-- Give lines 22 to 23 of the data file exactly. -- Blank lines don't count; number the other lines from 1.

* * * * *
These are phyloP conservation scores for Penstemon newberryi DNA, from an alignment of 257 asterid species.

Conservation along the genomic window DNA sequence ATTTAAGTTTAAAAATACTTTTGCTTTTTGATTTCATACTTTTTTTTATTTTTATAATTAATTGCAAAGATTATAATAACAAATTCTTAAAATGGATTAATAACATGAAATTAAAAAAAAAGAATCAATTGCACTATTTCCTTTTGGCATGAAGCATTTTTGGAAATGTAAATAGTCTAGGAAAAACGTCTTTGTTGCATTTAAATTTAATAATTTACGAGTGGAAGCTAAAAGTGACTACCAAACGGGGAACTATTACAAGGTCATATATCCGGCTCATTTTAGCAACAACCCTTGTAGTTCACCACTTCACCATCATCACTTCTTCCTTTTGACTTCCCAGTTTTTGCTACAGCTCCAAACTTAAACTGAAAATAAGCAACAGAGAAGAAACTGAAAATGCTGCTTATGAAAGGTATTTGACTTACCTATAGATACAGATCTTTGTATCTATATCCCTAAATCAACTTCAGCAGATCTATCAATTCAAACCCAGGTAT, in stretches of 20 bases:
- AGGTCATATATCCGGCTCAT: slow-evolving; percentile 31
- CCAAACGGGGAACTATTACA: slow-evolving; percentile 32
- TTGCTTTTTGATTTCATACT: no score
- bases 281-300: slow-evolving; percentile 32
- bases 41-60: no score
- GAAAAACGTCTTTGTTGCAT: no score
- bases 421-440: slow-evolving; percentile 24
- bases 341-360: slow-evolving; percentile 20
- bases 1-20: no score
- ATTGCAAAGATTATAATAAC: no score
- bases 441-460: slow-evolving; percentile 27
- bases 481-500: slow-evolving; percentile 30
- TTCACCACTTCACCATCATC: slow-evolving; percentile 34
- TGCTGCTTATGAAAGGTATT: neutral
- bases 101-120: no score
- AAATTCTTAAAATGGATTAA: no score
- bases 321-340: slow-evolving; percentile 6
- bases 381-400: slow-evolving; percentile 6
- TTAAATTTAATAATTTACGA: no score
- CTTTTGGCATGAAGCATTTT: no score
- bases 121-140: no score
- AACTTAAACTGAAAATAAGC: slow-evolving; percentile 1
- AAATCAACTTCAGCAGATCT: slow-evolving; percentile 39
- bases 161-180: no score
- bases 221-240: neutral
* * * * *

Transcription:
- CTTTTGGCATGAAGCATTTT: no score
- bases 121-140: no score